As part of a multibillion-dollar settlement deal over foreclosure abuses during the housing crisis, it has been discovered that over 700 members of the military were wrongfully evicted from their homes by major banks.
Federal regulators, tasked with determining how to payout the $8.5 billion settlement to victims of Wall Street abuses, demanded that Bank of America, Citigroup, JPMorgan Chase and Wells Fargo identify the borrowers who were evicted in violations of federal law. As the New York Times noted, the findings provide “the first detailed glimpse into the extent of wrongful foreclosures amid the collapse of the housing market.”
The banks had long maintained that, although they had relied on faulty documents to push through foreclosures, they rarely forced people out of their homes by mistake. The discovery that over 700 active duty military members — protected by federal law — nonetheless faced foreclosure serves as star riposte to such claims.
As the Times noted:
Complaints that active military personnel and National Guard members were losing their homes while deployed in war zones set off national outrage and prompted Congressional hearings in 2011. The case of Sgt. James B. Hurley, a disabled veteran whose home outside Hartford, Mich., was sold two months before he returned from Iraq, dragged through the courts for years, highlighting the devastating effect of foreclosures.
In 2011, JPMorgan settled claims that it inappropriately foreclosed on 18 military service members and overcharged 6,000. Bank of America and Morgan Stanley also struck a pact with the Justice Department to settle claims they foreclosed on 178 military members between 2006 and 2009. Sergeant Hurley has since reached a settlement with Deutsche Bank in his case.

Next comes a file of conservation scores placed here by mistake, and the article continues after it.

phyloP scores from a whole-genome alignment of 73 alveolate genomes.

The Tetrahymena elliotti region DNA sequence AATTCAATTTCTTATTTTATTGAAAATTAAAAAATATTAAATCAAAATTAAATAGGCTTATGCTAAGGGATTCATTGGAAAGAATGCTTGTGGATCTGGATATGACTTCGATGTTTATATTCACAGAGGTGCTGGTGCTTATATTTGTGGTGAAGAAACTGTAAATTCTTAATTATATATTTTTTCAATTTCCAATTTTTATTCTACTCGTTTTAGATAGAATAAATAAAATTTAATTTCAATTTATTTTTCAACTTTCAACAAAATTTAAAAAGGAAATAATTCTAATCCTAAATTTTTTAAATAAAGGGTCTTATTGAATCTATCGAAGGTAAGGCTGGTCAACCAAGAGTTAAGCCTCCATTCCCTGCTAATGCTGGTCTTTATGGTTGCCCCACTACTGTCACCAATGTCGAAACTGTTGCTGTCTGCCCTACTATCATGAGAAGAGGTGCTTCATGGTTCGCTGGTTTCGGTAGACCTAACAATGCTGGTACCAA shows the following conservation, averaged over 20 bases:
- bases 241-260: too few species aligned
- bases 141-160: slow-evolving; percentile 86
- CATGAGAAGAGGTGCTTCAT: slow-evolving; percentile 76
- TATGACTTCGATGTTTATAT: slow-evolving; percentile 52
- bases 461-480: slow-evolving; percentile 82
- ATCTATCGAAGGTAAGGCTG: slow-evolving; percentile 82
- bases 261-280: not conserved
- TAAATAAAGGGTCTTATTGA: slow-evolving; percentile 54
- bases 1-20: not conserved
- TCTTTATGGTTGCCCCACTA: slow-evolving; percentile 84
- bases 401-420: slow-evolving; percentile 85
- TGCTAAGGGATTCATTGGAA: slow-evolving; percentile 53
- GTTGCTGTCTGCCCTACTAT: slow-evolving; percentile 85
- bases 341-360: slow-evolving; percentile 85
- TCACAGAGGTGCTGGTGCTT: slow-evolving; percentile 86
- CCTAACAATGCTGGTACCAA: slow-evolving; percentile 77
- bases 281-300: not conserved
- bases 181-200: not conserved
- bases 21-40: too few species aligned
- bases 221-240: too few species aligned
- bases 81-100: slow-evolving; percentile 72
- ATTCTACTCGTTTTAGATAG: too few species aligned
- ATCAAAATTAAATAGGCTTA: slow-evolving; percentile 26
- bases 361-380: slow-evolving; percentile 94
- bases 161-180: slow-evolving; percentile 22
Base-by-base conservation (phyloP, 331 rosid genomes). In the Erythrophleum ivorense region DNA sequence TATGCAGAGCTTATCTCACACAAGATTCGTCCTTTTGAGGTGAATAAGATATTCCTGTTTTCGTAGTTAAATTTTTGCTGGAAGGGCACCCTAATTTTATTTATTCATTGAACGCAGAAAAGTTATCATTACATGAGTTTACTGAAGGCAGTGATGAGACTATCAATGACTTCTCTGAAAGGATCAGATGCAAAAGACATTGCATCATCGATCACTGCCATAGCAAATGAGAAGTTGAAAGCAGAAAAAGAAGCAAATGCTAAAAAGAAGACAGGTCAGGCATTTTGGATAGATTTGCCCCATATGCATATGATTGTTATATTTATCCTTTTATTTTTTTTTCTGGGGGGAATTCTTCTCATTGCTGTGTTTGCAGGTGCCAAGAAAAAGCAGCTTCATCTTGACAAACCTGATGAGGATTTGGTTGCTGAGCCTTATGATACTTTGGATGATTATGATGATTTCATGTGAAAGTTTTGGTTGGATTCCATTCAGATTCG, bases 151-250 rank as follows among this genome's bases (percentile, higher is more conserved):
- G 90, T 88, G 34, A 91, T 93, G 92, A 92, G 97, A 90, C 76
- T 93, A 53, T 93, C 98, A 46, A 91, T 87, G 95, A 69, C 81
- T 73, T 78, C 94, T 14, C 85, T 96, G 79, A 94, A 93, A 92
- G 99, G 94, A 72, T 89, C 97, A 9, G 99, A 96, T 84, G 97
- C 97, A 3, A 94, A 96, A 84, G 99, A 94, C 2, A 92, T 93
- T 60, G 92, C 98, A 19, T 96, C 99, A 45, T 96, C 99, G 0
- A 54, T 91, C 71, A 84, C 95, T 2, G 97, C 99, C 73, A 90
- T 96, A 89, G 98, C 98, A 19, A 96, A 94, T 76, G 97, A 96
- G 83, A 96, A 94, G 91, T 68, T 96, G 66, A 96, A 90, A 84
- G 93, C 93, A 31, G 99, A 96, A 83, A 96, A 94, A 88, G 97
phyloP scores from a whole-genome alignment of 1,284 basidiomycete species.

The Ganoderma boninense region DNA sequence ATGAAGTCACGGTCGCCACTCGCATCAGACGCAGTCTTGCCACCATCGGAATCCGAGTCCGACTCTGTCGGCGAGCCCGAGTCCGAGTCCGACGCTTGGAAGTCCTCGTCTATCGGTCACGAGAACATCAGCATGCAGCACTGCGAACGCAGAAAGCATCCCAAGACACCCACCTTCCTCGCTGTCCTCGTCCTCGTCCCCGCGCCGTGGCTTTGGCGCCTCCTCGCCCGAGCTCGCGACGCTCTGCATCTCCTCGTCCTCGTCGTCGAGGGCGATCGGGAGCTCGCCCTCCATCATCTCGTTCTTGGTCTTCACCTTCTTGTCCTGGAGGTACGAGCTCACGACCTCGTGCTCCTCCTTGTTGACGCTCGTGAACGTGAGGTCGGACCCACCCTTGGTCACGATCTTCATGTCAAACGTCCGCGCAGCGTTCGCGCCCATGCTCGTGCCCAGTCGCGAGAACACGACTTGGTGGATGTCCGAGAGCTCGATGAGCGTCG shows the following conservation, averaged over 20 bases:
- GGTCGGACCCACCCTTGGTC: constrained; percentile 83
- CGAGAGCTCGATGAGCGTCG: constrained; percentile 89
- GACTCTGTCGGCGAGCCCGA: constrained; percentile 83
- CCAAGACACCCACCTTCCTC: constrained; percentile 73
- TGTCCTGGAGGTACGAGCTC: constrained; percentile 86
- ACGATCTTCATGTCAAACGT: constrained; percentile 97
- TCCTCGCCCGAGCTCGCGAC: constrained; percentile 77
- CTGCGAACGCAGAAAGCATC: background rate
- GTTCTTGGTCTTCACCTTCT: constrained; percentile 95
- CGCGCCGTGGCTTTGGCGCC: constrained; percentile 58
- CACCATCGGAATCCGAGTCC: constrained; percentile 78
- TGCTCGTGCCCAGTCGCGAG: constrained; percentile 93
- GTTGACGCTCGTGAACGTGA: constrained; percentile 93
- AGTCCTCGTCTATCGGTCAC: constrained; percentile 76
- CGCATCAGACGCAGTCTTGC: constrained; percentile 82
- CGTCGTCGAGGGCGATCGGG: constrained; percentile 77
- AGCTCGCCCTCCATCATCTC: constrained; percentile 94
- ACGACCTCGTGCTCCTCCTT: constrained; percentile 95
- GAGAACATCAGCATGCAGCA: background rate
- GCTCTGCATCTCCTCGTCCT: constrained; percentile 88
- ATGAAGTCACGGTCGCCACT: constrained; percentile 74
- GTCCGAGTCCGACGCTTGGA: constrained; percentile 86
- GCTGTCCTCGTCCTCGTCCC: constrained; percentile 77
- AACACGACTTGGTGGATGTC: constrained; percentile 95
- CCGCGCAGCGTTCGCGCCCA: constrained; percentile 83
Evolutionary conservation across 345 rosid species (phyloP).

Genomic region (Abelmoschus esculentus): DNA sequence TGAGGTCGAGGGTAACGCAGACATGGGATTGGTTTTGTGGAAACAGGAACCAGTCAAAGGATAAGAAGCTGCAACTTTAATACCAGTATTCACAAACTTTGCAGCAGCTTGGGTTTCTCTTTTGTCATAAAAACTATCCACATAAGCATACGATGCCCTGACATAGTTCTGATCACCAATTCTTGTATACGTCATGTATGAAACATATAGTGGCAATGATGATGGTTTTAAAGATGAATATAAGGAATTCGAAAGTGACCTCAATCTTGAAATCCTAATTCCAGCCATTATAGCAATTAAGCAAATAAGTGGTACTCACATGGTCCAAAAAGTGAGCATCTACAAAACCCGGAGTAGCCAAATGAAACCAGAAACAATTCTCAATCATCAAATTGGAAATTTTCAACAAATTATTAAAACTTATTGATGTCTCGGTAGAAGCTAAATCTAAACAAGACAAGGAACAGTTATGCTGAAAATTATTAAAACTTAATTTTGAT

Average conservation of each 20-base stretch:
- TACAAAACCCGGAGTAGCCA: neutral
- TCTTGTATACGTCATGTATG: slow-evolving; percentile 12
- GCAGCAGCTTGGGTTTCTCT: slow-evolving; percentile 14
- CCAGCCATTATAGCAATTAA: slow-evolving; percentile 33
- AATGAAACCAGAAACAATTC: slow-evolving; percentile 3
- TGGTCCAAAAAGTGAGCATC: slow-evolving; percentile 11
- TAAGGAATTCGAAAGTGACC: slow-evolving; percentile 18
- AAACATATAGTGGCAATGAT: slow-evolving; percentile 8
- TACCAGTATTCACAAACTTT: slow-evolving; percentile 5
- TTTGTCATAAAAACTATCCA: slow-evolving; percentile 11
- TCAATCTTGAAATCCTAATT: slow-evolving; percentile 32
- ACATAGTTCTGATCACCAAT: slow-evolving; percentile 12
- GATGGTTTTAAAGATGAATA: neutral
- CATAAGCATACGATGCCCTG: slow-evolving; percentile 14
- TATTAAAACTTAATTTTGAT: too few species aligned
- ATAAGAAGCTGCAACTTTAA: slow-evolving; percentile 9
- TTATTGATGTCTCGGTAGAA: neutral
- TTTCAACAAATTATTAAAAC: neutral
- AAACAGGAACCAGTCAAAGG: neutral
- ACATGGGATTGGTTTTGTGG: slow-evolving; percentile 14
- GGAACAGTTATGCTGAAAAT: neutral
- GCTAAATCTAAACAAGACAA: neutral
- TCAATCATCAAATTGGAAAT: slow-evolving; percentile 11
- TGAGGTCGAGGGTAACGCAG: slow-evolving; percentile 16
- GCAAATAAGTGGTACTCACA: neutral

But the problems are more extensive than the wave of cases indicated.
When regulators forced them to take a close look at their loans, JPMorgan, Wells Fargo and Bank of America, the largest loan servicers, each discovered about 200 military members whose homes were wrongfully foreclosed on in 2009 and 2010, according to the people with direct knowledge of the findings. Citigroup had at least 100 such foreclosures. The foreclosures violate theServicemembers Civil Relief Act, a federal law requiring banks to obtain court orders before foreclosing on active-duty members.
The reviews also found 20 borrowers who were never late on a single mortgage payment but were nonetheless wrongfully evicted. The settlement, reached between big banks and federal authorities earlier this year has come under criticism from some housing advocates. The Office of the Comptroller of the Currency and the Federal Reserve Board had ordered independent reviews of foreclosure fraud cases to determine which homeowners were to be compensated. However, the use of independent consultants for this process was determined to be too costly and time-consuming.
“The regulators, essentially admitting that the reviews were too difficult to conduct, and that assigning appropriate compensation to those most harmed by the banks was no longer a priority, said the mortgage companies themselves will determine how to distribute $3.3 billion,” wrote HuffPo’s Eleazar David Melendez and Ben Hallman when the settlement was announced.
Natasha Lennard is an assistant news editor at Salon, covering non-electoral politics, general news and rabble-rousing. Follow her on Twitter @natashalennard, email email@example.com.